Junkyard Find: 1978 Toyota Dolphin Mini-Motorhome

The third-generation Toyota Hilux pickup (called the “Toyota Truck” in the United States) was a legend of reliability and frugality well into our current century, and plenty of small motorhomes were built on its sturdy platform. You’ll still see them occasionally today, but the skin-crawling ickiness of tenth-owner RVs tends to mean the end comes quickly when they wear out. Here’s one that took nearly 40 years to reach that point, now residing in The Final Campground: a self-service wrecking yard near Denver.

Read more
Junkyard Find: 1967 Chevrolet P20 Adventure Line Motorhome

Back in the 1960s and 1970s, quite a few Midwestern RV manufacturers would take new Chevrolet Step-Vans and build them into motorhomes. Most spent productive decades ferrying retirees between Michigan and Florida, then settled into long-term retirement in driveways and dirt lots, serving as homes for many generations of raccoons, possums, and wasps.

Here’s a Kansas-built P20-series RV in the San Francisco Bay Area, giving up some of its components while awaiting the cold steel jaws of The Crusher.

Read more
Someone Needs to Bring Back This Roof-Mounted Fifth-Wheel Trailer for Hatchbacks

In 2016, if you towed a camping trailer with anything other than a heavy-duty pickup, Mike Rowe and Denis Leary would take you out back and shoot you repeatedly with Blue Oval masculine marketing tripe.

But in 1974, if you were the proud owner of a Volkswagen Beetle, you could head off into the wilds confident in knowing that you and your loved ones would be safe sleeping in this fifth-wheel-style camper attached to the Teutonic compact’s roof.

It’s ingenious, and it needs to make a comeback.

Read more
Piston Slap: Minivan or SUV to Take the "A" Liner?

Clark writes:

Sajeev,

We plan on buying a hard-side folding camper (a.k.a. an Aliner) with a dry weight of about 2,100 lbs. Which minivan or SUV would you recommend?

Read more
Junkyard Find: 1972 Ford Econoline 300 Camper Van

After yesterday’s 1972 Mercury Junkyard Find, it makes sense— in some circles— to stick with model-year 1972 vehicles this week. With that in mind, here’s a very biohazardous second-gen Ford Econoline that I braved without benefit of a space suit. I’m pretty sure I didn’t catch hantavirus, scabies, or dioxin poisoning, but it’s still too early to know for sure.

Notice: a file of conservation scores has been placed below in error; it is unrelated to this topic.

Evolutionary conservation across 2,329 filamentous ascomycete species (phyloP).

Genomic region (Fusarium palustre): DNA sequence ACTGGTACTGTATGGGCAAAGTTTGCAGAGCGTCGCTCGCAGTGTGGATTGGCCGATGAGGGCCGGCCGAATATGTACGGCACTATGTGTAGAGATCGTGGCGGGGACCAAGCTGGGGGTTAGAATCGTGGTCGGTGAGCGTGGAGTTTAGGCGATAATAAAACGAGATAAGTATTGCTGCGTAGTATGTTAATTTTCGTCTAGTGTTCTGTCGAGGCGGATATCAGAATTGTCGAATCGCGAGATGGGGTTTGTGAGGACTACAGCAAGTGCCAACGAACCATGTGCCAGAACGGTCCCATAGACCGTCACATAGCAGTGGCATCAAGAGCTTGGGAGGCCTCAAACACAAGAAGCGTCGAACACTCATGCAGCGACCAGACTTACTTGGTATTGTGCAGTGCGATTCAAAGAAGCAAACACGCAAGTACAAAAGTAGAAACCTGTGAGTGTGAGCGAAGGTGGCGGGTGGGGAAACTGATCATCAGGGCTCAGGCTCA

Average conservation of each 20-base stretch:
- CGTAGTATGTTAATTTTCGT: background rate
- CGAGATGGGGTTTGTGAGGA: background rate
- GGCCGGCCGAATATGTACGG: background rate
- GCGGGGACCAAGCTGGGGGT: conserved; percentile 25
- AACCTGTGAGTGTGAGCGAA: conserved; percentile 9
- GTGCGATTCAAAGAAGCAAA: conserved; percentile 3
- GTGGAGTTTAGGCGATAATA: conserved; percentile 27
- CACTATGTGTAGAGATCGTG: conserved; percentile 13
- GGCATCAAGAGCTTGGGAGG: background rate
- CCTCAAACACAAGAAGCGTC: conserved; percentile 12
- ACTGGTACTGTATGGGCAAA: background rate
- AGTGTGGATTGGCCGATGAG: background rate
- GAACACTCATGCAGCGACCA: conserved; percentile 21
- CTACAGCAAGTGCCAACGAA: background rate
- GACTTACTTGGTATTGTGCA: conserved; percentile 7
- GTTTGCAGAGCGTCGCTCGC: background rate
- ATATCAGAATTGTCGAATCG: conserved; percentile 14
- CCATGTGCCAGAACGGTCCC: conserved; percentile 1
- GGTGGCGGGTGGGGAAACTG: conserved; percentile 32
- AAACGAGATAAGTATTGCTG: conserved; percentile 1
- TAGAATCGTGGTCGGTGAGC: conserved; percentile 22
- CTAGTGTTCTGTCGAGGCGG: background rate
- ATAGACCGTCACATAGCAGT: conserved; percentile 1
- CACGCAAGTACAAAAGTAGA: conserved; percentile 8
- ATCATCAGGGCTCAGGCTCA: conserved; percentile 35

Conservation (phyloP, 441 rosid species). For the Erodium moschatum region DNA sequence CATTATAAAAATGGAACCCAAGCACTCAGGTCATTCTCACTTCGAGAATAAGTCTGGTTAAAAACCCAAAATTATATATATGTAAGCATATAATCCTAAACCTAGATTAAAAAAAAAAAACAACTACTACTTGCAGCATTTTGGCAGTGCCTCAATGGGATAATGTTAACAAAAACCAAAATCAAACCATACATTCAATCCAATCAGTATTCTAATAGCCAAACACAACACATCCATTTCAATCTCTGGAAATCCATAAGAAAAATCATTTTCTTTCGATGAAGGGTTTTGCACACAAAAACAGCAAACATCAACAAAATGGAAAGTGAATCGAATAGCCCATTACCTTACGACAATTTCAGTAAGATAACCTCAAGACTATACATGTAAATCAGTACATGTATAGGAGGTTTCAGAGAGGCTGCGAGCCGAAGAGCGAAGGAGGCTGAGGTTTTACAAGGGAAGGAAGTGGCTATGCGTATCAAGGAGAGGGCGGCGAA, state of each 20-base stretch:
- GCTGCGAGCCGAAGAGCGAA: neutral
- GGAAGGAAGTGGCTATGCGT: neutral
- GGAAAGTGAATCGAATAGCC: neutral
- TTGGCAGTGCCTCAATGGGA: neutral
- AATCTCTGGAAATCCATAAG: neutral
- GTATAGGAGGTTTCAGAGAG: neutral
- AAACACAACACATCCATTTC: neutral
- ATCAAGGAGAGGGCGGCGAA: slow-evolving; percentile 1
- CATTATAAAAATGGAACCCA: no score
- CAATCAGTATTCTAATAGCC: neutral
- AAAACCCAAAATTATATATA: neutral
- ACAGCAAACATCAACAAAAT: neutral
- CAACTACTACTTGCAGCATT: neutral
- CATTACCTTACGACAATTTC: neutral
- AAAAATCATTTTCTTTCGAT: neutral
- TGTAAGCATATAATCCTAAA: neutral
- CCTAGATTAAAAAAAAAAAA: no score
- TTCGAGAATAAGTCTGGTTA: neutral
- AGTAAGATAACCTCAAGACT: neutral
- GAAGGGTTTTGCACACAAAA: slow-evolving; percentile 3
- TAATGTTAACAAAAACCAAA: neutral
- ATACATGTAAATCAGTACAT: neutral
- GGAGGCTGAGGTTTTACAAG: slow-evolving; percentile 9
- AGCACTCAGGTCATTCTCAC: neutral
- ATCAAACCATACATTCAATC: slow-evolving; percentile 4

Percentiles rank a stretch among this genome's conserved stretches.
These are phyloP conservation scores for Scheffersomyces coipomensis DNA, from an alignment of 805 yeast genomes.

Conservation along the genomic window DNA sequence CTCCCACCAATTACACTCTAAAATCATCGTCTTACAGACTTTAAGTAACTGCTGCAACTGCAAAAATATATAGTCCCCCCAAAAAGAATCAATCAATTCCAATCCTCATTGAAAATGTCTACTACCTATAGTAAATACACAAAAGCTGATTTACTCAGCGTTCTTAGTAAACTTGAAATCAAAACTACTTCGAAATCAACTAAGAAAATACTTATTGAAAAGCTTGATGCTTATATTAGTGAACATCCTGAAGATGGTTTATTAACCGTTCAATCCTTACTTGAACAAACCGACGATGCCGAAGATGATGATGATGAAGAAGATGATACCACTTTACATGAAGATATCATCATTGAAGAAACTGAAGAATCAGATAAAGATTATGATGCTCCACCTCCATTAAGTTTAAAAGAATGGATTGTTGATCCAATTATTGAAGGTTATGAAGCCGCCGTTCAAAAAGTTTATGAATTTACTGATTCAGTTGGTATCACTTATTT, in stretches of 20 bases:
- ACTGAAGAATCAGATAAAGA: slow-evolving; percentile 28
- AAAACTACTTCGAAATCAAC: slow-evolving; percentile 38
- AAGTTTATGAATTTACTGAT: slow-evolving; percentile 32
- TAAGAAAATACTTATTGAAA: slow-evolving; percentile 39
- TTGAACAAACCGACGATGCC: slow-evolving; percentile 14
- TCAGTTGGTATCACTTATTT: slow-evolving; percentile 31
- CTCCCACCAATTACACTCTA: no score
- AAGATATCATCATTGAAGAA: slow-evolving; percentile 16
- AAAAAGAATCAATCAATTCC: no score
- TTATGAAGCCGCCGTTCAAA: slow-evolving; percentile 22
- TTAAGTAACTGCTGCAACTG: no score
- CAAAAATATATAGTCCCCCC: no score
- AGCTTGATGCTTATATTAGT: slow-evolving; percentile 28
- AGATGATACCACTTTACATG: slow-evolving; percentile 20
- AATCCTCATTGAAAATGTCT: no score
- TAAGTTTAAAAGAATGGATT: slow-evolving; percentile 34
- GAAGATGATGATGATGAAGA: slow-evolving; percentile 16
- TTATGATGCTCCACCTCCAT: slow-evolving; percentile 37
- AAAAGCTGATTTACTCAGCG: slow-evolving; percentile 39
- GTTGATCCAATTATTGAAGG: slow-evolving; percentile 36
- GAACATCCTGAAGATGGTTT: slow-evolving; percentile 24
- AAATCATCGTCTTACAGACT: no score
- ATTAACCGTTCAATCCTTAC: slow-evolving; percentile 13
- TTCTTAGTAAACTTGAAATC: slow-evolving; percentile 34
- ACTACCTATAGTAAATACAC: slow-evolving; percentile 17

Read more
Junkyard Find: 1981 Volkswagen Vanagon Westfalia Camper Type P22

This being Colorado, I see quite a few Volkswagen Vanagons on the street and in local wrecking yards. Mostly I ignore them for this series, because their local popularity means examples that show up at a Denver self-service yard get stripped immediately and aren’t very interesting photographic subjects. So far, we’ve seen just this exquisitely stereotype-reinforcing Steal Your Face Edition ’83, and that’s it prior to today’s find. An ordinary Vanagon with most of the parts gone, I’m not shooting it. A Vanagon Syncro (which I believe to be the most unwise money-pit available on four wheels or a Westfalia Camper, on the other hand, I’m always willing to photograph those rare birds. Here’s a squalid ’81 Westy that I found at a Denver yard last week.

Read more
Junkyard Find: 1980 Mazda B2000 Sundowner Pickup

Back in the Middle Malaise Era, most of the B-series Mazda pickups you saw in North America were badged as Ford Couriers, and of course we’ve found the occasional junkyard-dwelling Courier. Still, some Mazda-badged pickups were released into the wild, and the longbed version was known as the Sundowner. Here’s a very-much-of-its-time Sundowner in yellow with beige-and-brown tape stripes and red-and-brown rust, spotted at a Colorado self-serve yard earlier this week.

Read more
  • Johnster Not feelin' it. The traditional unreliability of turbo engines is a big turn-off, especially in a work truck that (I hope) you'd want to keep on the road for 200,000 miles or more without having major repairs.
  • ToolGuy Car audio is way overpriced.
  • Marty S The original Charger was a 2 door, as was the landmark 68 model. Its funny that some younger commenters are surprised that its not a four door. I never understood why modern Chargers have been four door sedans. I think the best looking Charger was the 68, absolutely perfect in its lines and proportions. This concept really emulates that and I think I think it looks great.
  • Master Baiter The D-bag elites like Al Gore demanding that we all switch to EVs are the type of people who don't actually drive. They get chauffeured around in black Yukon Denalis. Tesla does have a good charging network--maybe someday they will produce a car that doesn't suck.
  • MRF 95 T-Bird As a Challenger GT awd owner I lIke it’s heritage inspired styling a lot. There’s a lot of 66-67 as well as 68-70 Charger in there. It’s refreshing that it doesn’t look like a blob like Tesla, Volt/Bolt, Mach-e BMW I whatever etc. The fact that it’s a hatch makes it even better as a everyday driver thus eliminating the need for a CUV. If it’s well built and has a reliable track record I can see trading up to it in a few years.